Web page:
1981 Revisited – Round 5: Anzac Day ‘All those years ago’

ANZAC Day and the AFL are inextricably linked. Within the powerful imagery that surrounds this day, the ceremonies staged at ANZAC Day football matches are as recognisable as the parades of veterans and dawn services staged at Gallipoli, the Shrine of Remembrance and cenotaphs the length and breadth of the country.


So here’s a piece of trivia. How many times is ‘ANZAC Day’ mentioned in the Football Record for Round 5, 1981?


The answer may surprise. It’s zero. A complete round of matches was played on ANZAC Day 1981 and the VFL didn’t even rate the day itself worth a mention.


A retrospective series like this provides an opportunity to reflect on how changes to the game reflect broader change in our way of life and our attitudes. In revisiting 1981, the profoundly contrasting recognition of ANZAC Day football, then and now, says a lot about societal change over the last four decades.


In 1981, the VFL’s lack of acknowledgment of ANZAC Day mirrored a widespread attitude at the time. The ranks of veterans from the two World Wars were thinning out. Public enthusiasm for honouring those who had served was low, tarnished by the bitter divisions caused by Australia’s recent involvement in the Vietnam war. There was little effort being made, either by governments or returned services organisations, to turn the tide of public opinion. In short, the place of ANZAC Day, as a significant part of our national identity, was in steady, seemingly inexorable decline.


This malaise was reflected at the footy on 25 April 1981. As a regular punter, I used to arriving early to secure a good vantage point and watch the curtain-raiser, I instead had to endure a couple of hours watching an empty MCG, thanks to legislation that prohibits sport on this day prior to 1.00pm. At around 1.30, the lull was broken by an amateurish pre-game ceremony involving a poorly-observed minute’s silence and a rendition of the Last Post. The crowd, unfamiliar with these formalities and, by this point, impatient for action, marked them neither with the respect nor solemnity that crowds today have learned to display.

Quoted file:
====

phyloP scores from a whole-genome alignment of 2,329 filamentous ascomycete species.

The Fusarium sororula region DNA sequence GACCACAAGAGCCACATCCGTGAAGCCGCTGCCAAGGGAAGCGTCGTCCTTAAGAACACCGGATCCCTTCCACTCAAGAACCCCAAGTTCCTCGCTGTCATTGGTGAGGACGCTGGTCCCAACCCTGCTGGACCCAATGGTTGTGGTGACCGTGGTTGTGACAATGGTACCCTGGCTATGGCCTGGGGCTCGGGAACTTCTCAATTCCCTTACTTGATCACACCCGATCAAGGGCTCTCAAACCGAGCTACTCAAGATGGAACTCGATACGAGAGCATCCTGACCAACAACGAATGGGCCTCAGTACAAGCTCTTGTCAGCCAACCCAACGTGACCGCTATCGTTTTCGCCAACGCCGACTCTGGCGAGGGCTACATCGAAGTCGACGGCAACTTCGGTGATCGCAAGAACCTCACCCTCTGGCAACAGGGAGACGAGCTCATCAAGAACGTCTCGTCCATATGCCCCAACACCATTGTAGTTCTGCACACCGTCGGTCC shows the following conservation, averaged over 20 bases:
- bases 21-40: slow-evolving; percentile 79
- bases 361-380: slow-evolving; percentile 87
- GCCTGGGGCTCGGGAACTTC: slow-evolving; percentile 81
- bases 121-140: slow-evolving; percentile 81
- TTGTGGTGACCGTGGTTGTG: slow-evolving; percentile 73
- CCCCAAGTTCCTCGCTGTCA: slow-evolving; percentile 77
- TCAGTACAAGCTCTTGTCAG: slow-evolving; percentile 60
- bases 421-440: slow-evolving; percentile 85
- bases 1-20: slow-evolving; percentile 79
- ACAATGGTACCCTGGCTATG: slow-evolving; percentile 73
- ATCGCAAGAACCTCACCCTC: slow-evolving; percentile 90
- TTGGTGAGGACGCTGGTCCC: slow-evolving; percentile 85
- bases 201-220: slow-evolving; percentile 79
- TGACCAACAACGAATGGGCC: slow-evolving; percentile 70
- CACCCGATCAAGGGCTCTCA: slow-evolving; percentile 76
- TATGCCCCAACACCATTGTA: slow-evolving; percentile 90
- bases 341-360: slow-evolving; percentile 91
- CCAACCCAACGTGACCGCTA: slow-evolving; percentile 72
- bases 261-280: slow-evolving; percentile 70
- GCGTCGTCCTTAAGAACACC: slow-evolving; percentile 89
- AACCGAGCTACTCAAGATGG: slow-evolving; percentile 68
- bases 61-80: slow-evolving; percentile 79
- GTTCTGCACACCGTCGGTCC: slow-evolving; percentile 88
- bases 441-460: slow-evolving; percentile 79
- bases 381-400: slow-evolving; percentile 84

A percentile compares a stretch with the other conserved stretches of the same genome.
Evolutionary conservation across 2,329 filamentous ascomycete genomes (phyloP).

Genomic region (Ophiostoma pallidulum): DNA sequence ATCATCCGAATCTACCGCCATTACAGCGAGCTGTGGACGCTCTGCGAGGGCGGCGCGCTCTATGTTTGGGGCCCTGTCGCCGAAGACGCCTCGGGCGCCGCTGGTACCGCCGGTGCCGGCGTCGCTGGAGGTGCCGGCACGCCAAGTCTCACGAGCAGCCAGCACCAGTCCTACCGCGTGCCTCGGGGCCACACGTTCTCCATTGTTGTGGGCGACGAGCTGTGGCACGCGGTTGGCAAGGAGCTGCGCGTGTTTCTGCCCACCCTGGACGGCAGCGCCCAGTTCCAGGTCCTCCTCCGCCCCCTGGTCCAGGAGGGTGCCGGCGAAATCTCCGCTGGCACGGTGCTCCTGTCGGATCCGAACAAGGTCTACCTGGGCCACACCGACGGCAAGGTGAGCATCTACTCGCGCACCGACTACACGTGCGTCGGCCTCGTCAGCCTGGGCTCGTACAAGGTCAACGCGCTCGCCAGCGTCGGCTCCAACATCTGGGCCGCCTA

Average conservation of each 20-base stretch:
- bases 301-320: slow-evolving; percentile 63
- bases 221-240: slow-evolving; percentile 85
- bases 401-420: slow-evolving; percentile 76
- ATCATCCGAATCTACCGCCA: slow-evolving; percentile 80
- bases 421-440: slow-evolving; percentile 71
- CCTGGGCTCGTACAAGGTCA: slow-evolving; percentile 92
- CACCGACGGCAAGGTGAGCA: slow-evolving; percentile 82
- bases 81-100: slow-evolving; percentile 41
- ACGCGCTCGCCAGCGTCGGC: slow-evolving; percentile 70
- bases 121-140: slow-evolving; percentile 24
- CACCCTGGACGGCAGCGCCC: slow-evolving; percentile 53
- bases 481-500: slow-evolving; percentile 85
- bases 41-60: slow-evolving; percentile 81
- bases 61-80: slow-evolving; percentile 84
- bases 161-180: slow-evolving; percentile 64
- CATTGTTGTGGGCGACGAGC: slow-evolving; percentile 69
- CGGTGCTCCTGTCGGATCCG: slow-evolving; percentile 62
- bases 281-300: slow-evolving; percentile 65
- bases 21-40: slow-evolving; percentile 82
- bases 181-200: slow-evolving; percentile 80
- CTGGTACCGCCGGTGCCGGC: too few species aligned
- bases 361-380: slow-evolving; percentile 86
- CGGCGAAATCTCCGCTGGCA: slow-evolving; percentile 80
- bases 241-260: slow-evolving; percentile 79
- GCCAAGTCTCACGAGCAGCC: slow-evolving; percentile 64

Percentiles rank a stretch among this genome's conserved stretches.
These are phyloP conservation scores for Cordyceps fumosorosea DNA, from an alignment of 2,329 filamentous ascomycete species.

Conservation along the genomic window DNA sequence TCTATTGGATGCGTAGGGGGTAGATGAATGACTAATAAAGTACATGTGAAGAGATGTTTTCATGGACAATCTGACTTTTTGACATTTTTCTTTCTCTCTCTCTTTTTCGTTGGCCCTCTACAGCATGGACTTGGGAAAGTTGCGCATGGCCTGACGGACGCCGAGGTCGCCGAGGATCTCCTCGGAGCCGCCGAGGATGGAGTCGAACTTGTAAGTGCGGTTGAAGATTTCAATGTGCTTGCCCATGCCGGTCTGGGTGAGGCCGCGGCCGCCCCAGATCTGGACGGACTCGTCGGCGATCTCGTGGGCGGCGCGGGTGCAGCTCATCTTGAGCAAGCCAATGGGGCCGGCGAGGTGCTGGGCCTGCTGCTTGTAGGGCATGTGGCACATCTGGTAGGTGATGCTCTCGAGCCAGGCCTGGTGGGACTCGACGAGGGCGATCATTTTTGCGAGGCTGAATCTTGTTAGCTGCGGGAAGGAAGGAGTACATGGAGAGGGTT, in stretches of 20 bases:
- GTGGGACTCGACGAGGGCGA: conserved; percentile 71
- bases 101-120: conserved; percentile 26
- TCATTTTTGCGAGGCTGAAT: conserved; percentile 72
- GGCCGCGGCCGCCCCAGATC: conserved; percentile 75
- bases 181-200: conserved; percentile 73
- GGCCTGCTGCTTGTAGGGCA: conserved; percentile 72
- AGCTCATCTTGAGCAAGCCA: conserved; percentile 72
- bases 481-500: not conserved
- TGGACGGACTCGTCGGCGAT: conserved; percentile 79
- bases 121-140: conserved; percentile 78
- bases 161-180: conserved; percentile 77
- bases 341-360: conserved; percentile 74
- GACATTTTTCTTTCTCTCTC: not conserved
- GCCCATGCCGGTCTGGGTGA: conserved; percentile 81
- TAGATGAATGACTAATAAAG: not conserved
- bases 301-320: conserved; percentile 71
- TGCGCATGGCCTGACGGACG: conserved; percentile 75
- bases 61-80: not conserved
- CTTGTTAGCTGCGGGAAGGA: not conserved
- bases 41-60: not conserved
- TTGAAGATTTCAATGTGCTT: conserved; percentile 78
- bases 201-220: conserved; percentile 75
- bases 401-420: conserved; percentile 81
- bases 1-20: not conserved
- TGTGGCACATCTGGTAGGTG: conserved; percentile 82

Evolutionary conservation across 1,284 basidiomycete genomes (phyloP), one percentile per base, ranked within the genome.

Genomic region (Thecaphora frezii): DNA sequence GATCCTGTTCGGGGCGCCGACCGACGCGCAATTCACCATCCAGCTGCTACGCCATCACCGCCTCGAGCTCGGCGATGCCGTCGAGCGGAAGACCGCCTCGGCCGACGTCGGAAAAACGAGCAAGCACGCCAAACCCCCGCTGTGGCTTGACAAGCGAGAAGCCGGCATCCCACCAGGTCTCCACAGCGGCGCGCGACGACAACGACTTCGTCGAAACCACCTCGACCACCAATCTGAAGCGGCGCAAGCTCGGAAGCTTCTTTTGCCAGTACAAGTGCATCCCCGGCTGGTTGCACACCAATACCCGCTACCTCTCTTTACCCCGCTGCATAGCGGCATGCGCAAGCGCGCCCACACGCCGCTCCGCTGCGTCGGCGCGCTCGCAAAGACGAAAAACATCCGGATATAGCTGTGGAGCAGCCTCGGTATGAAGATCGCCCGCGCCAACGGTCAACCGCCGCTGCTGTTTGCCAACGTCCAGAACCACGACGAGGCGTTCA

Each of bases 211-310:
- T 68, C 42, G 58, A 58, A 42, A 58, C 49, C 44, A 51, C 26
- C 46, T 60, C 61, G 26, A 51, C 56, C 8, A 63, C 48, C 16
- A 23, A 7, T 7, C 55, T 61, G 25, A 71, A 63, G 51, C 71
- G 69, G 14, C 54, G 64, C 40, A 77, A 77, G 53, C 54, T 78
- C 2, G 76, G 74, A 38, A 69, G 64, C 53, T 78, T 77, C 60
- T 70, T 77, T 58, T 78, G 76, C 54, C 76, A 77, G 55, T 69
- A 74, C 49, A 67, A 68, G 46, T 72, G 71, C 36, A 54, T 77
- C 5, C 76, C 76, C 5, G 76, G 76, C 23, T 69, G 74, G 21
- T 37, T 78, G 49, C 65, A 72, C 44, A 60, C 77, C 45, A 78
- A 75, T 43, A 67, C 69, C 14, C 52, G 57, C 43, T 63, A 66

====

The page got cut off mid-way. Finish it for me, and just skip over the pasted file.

How to explain, then, the massive transformation that now sees ANZAC Day occupying its prime position on the football calendar? The obvious catalyst was the freakish combination of that epic Collingwood-Essendon match and the monster attendance in 1995. But a similar event occurred in 1977 when Richmond and Collingwood played before a crowd of 92,000. Despite that clear indicator of ANZAC Day’s potential, we continued to treat it as just another day at the footy for two more decades. The difference in 1995 was the ever-active mind of Kevin Sheedy which conceived the notion of making this game a permanent fixture with clear links, commercial and symbolic, to ANZAC Day and the returned services men and women it honoured.


The timing was perfect, aligning as it did with a major positive shift in public sentiment towards ANZAC Day and those who have served in armed conflict over the last century. The reasons for this are complex and belong in a sociological thesis rather than a brief retrospective football summary. However, what is evident to me is that with the passage of time since my youth, the original ANZACs, now no longer with us, have assumed legendary status, particularly in the minds of younger people who never knew the survivors as my generation did – as mere mortals with various imperfections. The growth of the ANZAC Legend occurred alongside (or because of?) the greater prominence given to our military history in the official narrative about our national identity, which began under the Howard Government and has now endured a generation. As a consequence, Australians have become better informed about their deeds and the horrors they endured. Where once these experiences and their awful impacts on health and mental well-being used not to be spoken about, marginalising the ANZACs to an insular, little-understood group, that silence has been replaced by greater openness, understanding and empathy.